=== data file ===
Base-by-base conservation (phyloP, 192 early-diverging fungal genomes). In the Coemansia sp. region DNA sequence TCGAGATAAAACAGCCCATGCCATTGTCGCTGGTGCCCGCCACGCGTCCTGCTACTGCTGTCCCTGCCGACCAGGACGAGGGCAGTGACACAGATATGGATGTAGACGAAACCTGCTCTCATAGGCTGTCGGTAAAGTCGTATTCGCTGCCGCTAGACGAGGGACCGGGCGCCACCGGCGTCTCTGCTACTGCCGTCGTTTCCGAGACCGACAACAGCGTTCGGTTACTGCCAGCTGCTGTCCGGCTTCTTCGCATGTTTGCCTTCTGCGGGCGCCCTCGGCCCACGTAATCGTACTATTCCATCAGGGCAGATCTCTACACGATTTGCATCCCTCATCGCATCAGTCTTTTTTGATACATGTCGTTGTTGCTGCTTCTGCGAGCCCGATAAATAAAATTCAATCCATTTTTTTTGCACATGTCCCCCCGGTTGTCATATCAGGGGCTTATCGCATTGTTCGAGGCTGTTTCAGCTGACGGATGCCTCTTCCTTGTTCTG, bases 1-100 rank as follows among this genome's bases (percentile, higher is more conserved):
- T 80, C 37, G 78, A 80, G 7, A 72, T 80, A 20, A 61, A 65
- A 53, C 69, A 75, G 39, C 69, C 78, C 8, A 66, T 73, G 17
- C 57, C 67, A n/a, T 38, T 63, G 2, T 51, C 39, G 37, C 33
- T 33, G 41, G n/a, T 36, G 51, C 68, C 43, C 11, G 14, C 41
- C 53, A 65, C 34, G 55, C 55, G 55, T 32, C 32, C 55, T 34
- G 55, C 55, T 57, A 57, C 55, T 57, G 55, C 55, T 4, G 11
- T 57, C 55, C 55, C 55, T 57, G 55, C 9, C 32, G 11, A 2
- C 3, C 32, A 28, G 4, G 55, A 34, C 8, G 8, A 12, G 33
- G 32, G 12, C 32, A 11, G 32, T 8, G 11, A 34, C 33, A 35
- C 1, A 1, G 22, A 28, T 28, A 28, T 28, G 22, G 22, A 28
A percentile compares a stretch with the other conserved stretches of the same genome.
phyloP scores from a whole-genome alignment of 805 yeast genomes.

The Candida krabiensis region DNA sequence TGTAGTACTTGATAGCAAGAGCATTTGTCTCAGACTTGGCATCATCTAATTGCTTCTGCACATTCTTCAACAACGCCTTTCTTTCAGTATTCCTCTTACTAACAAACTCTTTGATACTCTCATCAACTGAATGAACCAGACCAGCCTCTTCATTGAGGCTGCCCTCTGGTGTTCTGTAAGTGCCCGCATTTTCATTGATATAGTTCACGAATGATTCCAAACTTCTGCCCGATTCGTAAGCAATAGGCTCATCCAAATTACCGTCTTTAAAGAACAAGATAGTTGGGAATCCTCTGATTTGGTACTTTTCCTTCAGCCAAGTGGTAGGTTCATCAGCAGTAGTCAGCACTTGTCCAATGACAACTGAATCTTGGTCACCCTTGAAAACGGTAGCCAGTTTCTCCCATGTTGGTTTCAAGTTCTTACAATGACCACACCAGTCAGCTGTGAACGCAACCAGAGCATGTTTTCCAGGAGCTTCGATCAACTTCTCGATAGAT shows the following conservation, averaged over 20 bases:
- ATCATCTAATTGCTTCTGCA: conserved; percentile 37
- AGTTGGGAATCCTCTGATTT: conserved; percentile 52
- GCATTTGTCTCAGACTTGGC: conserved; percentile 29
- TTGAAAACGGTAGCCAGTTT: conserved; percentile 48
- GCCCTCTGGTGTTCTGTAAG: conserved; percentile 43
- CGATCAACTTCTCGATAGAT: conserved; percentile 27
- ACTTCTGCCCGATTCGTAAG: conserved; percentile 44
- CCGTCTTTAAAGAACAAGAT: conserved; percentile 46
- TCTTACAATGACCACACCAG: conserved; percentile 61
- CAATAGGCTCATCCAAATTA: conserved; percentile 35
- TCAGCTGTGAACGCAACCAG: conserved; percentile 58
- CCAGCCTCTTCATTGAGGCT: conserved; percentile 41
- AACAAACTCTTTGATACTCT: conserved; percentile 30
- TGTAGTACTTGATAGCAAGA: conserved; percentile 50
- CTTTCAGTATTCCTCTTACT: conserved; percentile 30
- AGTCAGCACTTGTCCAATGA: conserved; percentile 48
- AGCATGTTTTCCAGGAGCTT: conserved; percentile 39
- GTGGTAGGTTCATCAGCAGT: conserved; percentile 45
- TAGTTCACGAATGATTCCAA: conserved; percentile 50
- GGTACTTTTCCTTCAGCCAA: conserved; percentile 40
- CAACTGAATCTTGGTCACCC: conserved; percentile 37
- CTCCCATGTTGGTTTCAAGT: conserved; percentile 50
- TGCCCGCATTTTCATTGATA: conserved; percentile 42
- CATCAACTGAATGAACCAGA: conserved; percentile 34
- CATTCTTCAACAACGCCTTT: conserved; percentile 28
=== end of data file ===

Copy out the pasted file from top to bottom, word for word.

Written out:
Base-by-base conservation (phyloP, 192 early-diverging fungal genomes). In the Coemansia sp. region DNA sequence TCGAGATAAAACAGCCCATGCCATTGTCGCTGGTGCCCGCCACGCGTCCTGCTACTGCTGTCCCTGCCGACCAGGACGAGGGCAGTGACACAGATATGGATGTAGACGAAACCTGCTCTCATAGGCTGTCGGTAAAGTCGTATTCGCTGCCGCTAGACGAGGGACCGGGCGCCACCGGCGTCTCTGCTACTGCCGTCGTTTCCGAGACCGACAACAGCGTTCGGTTACTGCCAGCTGCTGTCCGGCTTCTTCGCATGTTTGCCTTCTGCGGGCGCCCTCGGCCCACGTAATCGTACTATTCCATCAGGGCAGATCTCTACACGATTTGCATCCCTCATCGCATCAGTCTTTTTTGATACATGTCGTTGTTGCTGCTTCTGCGAGCCCGATAAATAAAATTCAATCCATTTTTTTTGCACATGTCCCCCCGGTTGTCATATCAGGGGCTTATCGCATTGTTCGAGGCTGTTTCAGCTGACGGATGCCTCTTCCTTGTTCTG, bases 1-100 rank as follows among this genome's bases (percentile, higher is more conserved):
- T 80, C 37, G 78, A 80, G 7, A 72, T 80, A 20, A 61, A 65
- A 53, C 69, A 75, G 39, C 69, C 78, C 8, A 66, T 73, G 17
- C 57, C 67, A n/a, T 38, T 63, G 2, T 51, C 39, G 37, C 33
- T 33, G 41, G n/a, T 36, G 51, C 68, C 43, C 11, G 14, C 41
- C 53, A 65, C 34, G 55, C 55, G 55, T 32, C 32, C 55, T 34
- G 55, C 55, T 57, A 57, C 55, T 57, G 55, C 55, T 4, G 11
- T 57, C 55, C 55, C 55, T 57, G 55, C 9, C 32, G 11, A 2
- C 3, C 32, A 28, G 4, G 55, A 34, C 8, G 8, A 12, G 33
- G 32, G 12, C 32, A 11, G 32, T 8, G 11, A 34, C 33, A 35
- C 1, A 1, G 22, A 28, T 28, A 28, T 28, G 22, G 22, A 28
A percentile compares a stretch with the other conserved stretches of the same genome.
phyloP scores from a whole-genome alignment of 805 yeast genomes.

The Candida krabiensis region DNA sequence TGTAGTACTTGATAGCAAGAGCATTTGTCTCAGACTTGGCATCATCTAATTGCTTCTGCACATTCTTCAACAACGCCTTTCTTTCAGTATTCCTCTTACTAACAAACTCTTTGATACTCTCATCAACTGAATGAACCAGACCAGCCTCTTCATTGAGGCTGCCCTCTGGTGTTCTGTAAGTGCCCGCATTTTCATTGATATAGTTCACGAATGATTCCAAACTTCTGCCCGATTCGTAAGCAATAGGCTCATCCAAATTACCGTCTTTAAAGAACAAGATAGTTGGGAATCCTCTGATTTGGTACTTTTCCTTCAGCCAAGTGGTAGGTTCATCAGCAGTAGTCAGCACTTGTCCAATGACAACTGAATCTTGGTCACCCTTGAAAACGGTAGCCAGTTTCTCCCATGTTGGTTTCAAGTTCTTACAATGACCACACCAGTCAGCTGTGAACGCAACCAGAGCATGTTTTCCAGGAGCTTCGATCAACTTCTCGATAGAT shows the following conservation, averaged over 20 bases:
- ATCATCTAATTGCTTCTGCA: conserved; percentile 37
- AGTTGGGAATCCTCTGATTT: conserved; percentile 52
- GCATTTGTCTCAGACTTGGC: conserved; percentile 29
- TTGAAAACGGTAGCCAGTTT: conserved; percentile 48
- GCCCTCTGGTGTTCTGTAAG: conserved; percentile 43
- CGATCAACTTCTCGATAGAT: conserved; percentile 27
- ACTTCTGCCCGATTCGTAAG: conserved; percentile 44
- CCGTCTTTAAAGAACAAGAT: conserved; percentile 46
- TCTTACAATGACCACACCAG: conserved; percentile 61
- CAATAGGCTCATCCAAATTA: conserved; percentile 35
- TCAGCTGTGAACGCAACCAG: conserved; percentile 58
- CCAGCCTCTTCATTGAGGCT: conserved; percentile 41
- AACAAACTCTTTGATACTCT: conserved; percentile 30
- TGTAGTACTTGATAGCAAGA: conserved; percentile 50
- CTTTCAGTATTCCTCTTACT: conserved; percentile 30
- AGTCAGCACTTGTCCAATGA: conserved; percentile 48
- AGCATGTTTTCCAGGAGCTT: conserved; percentile 39
- GTGGTAGGTTCATCAGCAGT: conserved; percentile 45
- TAGTTCACGAATGATTCCAA: conserved; percentile 50
- GGTACTTTTCCTTCAGCCAA: conserved; percentile 40
- CAACTGAATCTTGGTCACCC: conserved; percentile 37
- CTCCCATGTTGGTTTCAAGT: conserved; percentile 50
- TGCCCGCATTTTCATTGATA: conserved; percentile 42
- CATCAACTGAATGAACCAGA: conserved; percentile 34
- CATTCTTCAACAACGCCTTT: conserved; percentile 28